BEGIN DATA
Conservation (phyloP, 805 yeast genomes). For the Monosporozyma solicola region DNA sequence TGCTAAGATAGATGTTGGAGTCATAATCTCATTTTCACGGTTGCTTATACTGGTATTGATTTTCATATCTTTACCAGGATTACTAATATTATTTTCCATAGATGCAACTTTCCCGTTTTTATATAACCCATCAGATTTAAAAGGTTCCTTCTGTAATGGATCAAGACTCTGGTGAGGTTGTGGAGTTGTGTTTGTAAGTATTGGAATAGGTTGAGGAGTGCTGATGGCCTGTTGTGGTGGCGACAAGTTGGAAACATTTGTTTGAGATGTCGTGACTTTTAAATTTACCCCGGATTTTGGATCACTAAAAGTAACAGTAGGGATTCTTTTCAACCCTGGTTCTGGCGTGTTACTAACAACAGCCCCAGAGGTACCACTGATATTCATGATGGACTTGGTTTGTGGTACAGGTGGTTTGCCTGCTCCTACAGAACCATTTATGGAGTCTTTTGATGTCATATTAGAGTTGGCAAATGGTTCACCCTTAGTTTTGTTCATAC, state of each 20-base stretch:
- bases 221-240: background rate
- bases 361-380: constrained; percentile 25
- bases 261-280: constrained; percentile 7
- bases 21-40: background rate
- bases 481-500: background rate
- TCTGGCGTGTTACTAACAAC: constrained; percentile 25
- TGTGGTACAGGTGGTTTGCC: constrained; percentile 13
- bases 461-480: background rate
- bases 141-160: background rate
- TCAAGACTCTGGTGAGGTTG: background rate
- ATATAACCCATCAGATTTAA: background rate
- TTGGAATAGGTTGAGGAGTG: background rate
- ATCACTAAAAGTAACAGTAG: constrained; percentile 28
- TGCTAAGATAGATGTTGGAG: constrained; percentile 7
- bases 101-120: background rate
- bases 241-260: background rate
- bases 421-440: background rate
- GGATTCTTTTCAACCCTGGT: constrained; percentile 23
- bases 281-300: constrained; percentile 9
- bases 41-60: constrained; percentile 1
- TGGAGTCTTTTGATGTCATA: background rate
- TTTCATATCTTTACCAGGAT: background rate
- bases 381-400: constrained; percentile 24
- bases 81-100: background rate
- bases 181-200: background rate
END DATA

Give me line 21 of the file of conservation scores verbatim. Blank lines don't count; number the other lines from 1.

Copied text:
- bases 41-60: constrained; percentile 1